Notably, in its 2021 session, the New York State Legislature amended the Environmental Conservation Law to clearly exclude from SEQRA review those actions requiring a siting permit under Section 94-c. Plaintiffs bootstrap this development into a claim that the ORES-promulgated uniform standards and conditions should have undergone a more robust SEQRA review. They state:
[A]pplications for specific projects under Exec L. 94-c are excluded from SEQRA Review. N.Y. ECL § 8-0111(5)(b). Hence the sole opportunity for SEQRA review under the Exec. L 94-c expedited siting process comes during the establishment of the Uniform Standards and Conditions. ORES cannot shirk its responsibility under SEQRA to prepare a full EAF and an EIS [Environmental Impact Statement] by promising that it will perform its statutory duty to “minimize or mitigate potential adverse environmental impacts” during the highly expedited application process, which is itself exempt from SEQRA.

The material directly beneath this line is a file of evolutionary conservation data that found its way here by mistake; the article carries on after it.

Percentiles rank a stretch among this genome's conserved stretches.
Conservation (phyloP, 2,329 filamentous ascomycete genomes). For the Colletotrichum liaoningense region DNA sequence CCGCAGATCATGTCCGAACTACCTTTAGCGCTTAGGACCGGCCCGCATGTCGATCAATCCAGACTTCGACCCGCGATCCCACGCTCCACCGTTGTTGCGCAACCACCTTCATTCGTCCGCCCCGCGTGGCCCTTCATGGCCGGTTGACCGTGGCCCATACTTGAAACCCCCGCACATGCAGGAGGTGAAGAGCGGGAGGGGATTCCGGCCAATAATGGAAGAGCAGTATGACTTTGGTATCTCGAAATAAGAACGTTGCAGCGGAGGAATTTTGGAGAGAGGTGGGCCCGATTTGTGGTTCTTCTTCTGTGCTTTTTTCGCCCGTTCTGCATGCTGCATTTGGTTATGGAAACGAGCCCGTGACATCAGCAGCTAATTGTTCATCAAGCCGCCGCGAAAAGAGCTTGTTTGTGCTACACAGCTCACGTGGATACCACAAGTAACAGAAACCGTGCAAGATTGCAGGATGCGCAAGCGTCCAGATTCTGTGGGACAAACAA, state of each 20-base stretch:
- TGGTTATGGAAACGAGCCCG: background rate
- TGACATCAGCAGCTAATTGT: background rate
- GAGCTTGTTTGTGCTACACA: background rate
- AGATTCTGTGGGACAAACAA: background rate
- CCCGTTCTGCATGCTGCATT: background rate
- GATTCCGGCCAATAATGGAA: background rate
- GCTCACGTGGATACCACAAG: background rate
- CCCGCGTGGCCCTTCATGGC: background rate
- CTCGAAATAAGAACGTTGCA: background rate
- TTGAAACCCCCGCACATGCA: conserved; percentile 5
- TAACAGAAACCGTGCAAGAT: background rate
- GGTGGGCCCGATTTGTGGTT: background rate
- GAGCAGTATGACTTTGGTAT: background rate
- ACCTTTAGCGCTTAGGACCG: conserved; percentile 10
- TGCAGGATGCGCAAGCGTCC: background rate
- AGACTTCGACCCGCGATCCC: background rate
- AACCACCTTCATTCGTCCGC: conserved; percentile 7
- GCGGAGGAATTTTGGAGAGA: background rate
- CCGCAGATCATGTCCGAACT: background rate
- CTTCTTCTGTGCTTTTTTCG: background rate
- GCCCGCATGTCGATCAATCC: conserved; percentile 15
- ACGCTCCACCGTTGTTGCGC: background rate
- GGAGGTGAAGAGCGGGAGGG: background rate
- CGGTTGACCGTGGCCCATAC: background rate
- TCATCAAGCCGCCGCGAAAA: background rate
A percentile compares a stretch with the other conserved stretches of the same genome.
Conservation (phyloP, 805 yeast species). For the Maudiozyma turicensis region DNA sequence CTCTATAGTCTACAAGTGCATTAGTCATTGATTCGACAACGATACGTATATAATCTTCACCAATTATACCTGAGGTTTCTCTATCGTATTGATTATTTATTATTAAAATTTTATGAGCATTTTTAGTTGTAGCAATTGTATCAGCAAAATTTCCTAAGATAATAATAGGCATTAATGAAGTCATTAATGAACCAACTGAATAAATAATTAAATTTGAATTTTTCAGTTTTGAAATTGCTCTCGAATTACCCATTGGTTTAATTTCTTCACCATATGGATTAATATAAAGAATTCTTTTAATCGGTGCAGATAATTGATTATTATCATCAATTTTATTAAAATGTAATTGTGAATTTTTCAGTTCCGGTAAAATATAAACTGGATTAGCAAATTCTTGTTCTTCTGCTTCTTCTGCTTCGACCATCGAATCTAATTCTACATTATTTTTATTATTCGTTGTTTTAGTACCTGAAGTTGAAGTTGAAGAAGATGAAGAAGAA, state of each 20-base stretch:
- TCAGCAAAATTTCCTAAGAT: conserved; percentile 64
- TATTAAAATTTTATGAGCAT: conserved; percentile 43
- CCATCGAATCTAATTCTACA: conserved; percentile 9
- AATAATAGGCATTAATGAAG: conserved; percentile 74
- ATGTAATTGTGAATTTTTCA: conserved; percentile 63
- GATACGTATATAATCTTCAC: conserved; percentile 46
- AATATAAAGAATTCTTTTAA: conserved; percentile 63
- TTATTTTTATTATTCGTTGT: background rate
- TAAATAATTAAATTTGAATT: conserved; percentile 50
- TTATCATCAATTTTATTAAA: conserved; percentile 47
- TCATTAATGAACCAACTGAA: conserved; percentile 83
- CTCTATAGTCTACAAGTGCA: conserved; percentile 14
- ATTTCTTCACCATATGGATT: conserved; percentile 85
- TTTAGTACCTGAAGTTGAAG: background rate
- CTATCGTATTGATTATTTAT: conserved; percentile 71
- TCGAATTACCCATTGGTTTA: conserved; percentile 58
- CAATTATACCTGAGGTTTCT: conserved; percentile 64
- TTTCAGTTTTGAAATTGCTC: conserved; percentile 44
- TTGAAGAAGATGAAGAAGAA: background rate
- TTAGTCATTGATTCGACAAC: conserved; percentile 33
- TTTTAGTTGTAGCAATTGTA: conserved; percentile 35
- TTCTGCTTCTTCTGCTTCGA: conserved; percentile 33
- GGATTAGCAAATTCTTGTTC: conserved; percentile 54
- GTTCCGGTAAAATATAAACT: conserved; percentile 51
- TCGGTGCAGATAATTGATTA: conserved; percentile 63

What Do Plaintiffs Argue About Home Rule?
Plaintiffs’ Home Rule cause of action echoes the complaints of numerous municipalities with respect to both Article 10 and Section 94-c. The plaintiffs allege that ORES violated the New York State Constitution by issuing regulations that allow ORES to not apply local laws on a case-by-case basis if they are deemed “unreasonably burdensome” under certain criteria outlined in Section 94-c, and by issuing standards and conditions that are in some cases less stringent than the plaintiff municipalities’ local requirements. The complaint goes so far as to allege that ORES cannot apply any standard for wind turbine tower height where a town does not have a local wind tower height standard.